Dreams can be challenging for the grieving.

David on the last day of his life - photo by Gay McKinley
David on the last day of his life – this photo is on Gay’s beside table. Photo by Gay McKinley

Dreams can be challenging for the grieving. There are plenty of theories about why we dream and one common explanation is that they help us process emotions. They can be particularly poignant when they involve someone we love who has died. In another of her reflections on her own grief, GAY MCKINLEY shares her experience.


Ever since David died so suddenly in Italy back in January 2020, many people have asked me on and off if I can feel David’s presence, or if he has ‘visited’ me, or whether I have had dreams about him.  For several months I certainly had no recollection of any dreams, and at times I felt even more ‘abandoned’ because I hadn’t had any sign that he was still around me.  So having no dreams was a challenge.

Then around six months after David died, I did have a dream that shook me profoundly.

The challenging dream…

What do you do when you have THAT dream?

It was such a complex one I find the details difficult to remember.  What I do remember though is that David was very much with me, and we were looking at various things happening in the ocean, but when I said to him: “did you see THAT?” – he had missed everything that I had pointed out to him.  In life, David always saw things before I did and had to point them out to me – even when he was driving – and I was the (obviously) comatose passenger. 

Fast forward into the dream and we are back home – but not a room I recognise – and there is a calendar on the wall.  My son Phil is with us and pointing out to me that of course David would not have been able to see the things I was pointing out to him because he really is dead and is not coming back.  This was said with great compassion and sadness.  David (in the dream) was protesting and slowly it dawned on him that he REALLY was no longer with me, and he grabbed me burying his face in my belly and we fell on the bed both sobbing and sobbing.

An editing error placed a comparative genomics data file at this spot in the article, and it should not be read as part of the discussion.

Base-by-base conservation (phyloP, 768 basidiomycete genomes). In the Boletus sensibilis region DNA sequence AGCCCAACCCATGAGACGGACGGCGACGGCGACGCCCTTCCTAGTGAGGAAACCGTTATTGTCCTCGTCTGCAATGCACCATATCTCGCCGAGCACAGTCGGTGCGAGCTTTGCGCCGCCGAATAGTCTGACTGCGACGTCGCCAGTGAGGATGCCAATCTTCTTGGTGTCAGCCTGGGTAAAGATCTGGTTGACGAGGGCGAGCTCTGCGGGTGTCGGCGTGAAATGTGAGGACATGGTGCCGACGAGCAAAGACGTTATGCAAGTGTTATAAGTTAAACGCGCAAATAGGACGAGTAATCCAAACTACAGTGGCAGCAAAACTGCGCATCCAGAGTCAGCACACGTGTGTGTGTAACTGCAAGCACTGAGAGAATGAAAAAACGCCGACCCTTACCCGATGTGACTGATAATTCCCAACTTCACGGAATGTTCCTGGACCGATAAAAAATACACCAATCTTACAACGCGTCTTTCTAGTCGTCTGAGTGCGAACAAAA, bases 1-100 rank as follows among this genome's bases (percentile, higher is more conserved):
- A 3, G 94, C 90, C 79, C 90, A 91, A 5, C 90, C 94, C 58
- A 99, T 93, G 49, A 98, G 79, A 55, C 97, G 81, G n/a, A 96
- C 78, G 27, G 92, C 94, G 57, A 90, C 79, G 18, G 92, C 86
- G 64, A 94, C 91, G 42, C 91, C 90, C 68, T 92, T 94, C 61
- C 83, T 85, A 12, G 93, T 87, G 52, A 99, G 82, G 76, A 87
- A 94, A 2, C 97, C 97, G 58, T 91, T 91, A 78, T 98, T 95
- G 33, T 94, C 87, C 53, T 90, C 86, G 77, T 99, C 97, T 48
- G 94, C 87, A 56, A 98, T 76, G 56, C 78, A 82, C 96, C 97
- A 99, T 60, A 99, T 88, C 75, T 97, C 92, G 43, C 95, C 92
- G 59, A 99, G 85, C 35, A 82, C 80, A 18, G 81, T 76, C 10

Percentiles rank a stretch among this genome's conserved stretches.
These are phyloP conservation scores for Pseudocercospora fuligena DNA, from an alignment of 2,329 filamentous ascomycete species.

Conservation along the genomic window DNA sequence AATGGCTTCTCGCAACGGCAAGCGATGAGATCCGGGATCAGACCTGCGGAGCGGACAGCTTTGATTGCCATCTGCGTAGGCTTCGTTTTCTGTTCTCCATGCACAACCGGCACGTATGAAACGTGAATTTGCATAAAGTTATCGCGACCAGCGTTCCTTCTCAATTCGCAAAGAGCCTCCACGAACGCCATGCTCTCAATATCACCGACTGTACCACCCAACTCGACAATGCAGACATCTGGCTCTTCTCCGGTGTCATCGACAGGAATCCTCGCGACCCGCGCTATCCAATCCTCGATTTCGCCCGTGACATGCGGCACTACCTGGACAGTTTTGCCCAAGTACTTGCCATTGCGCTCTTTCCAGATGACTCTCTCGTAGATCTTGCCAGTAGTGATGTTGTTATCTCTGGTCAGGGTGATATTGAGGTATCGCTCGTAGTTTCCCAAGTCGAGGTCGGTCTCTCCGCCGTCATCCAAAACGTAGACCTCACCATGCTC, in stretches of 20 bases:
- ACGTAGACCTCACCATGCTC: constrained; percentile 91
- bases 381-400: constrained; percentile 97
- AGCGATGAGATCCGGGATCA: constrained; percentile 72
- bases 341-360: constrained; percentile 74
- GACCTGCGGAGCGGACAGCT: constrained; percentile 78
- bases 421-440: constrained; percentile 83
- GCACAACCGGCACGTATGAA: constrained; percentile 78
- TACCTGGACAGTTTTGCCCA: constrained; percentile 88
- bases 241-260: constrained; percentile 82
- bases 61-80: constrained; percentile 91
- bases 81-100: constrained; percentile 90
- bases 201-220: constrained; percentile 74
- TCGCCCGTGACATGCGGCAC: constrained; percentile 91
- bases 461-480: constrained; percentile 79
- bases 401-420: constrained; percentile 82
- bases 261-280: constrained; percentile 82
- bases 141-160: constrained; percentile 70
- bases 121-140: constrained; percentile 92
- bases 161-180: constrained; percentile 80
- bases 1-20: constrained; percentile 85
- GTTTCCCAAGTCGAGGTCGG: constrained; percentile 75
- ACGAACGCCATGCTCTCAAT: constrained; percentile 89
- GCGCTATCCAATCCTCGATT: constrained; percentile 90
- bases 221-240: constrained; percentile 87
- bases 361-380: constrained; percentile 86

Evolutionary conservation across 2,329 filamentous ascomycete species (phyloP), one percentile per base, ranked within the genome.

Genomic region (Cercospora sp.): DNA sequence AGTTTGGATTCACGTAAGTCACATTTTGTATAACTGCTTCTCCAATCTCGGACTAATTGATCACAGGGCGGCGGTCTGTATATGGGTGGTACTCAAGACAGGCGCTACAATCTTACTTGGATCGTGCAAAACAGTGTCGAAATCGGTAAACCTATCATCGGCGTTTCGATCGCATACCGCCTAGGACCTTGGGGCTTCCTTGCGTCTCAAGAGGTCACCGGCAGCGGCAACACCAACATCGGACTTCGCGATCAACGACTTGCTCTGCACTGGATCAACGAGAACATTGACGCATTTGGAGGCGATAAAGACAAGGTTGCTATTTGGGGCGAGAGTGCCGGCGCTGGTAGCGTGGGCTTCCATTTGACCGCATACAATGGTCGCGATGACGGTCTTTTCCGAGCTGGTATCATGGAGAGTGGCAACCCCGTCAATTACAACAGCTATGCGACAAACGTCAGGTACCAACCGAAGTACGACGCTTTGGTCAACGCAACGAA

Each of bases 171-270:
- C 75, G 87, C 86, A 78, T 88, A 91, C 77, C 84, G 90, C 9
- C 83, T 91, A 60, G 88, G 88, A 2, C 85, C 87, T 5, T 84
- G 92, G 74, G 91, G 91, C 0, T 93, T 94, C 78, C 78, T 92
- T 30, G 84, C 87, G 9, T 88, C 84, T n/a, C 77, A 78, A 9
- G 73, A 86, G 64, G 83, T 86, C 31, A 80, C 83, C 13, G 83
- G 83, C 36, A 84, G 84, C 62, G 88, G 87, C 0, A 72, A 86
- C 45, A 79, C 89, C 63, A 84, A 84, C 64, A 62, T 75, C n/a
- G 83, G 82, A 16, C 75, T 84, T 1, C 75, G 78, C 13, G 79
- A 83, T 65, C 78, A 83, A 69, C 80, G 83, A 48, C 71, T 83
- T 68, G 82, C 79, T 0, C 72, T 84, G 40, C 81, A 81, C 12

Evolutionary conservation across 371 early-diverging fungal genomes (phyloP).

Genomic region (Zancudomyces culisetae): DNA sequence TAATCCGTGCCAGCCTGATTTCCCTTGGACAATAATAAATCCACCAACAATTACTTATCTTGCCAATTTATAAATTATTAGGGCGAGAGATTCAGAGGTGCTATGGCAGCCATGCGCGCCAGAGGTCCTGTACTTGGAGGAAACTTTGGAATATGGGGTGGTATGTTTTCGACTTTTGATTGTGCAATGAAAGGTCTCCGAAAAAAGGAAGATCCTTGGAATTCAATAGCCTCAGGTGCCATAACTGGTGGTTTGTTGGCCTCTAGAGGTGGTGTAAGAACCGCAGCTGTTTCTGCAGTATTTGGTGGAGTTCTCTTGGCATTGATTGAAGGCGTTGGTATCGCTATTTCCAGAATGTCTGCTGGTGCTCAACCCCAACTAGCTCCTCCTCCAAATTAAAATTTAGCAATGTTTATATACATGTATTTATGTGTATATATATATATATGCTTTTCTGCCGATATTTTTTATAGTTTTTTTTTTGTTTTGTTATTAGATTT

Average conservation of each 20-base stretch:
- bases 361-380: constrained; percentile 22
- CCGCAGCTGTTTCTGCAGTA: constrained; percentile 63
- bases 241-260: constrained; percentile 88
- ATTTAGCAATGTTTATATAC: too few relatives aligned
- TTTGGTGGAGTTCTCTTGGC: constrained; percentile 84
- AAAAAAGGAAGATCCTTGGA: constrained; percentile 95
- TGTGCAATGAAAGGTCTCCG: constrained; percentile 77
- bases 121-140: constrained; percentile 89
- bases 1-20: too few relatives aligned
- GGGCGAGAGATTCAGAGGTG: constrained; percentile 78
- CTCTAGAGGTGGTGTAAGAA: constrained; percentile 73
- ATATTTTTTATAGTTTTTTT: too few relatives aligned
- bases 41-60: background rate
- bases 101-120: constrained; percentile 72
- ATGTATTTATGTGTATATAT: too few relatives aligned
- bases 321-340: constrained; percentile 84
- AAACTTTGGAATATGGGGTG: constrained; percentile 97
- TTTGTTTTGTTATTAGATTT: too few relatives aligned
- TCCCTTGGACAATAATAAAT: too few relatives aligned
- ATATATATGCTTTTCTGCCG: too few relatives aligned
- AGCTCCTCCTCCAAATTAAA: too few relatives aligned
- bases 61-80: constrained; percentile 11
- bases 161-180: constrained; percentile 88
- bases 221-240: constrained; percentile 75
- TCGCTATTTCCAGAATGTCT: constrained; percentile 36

I woke up.

David was beside me.

For a moment I thought the whole thing was a very bad dream and that David would in reality be beside me in the bed.  I knew he wasn’t – but I still needed to check.  I thought that if I didn’t look, for a moment I could still pretend that he could have been.  I stayed put.  Putting off the inevitable.  And this more than six months after his death.  Bloody hell.

I slowly turned my head and saw the photograph of him that I now have on his bedside table.  It was of him on the last day of his life in Matera toasting with an Aperol Spritz.  As I saw it, I knew (again) that he was gone.  But bizarrely I still had to look at his pillow to confirm that his head wasn’t peacefully laying on it.  It wasn’t.

The wrenching kick in the gut I felt was like being told the news of his death for the very first time.  How can this be? Again, I tell myself – so this is what grief is.  How on earth am I going to get through the next hour let alone the rest of my life?  And again, I take a breath.  Just one breath.  One breath I can do.  Good Grief!  He is not coming back.

More resources on death and connection to dreams.

It is very common for people to have dreams about those they love, after they have died. Sometimes these dreams have special significance.

Death bed visions are another aspect of the role of dreams when we are dealing with death.

And sometimes the communication of something, such as an expected death, comes to us through dreams.

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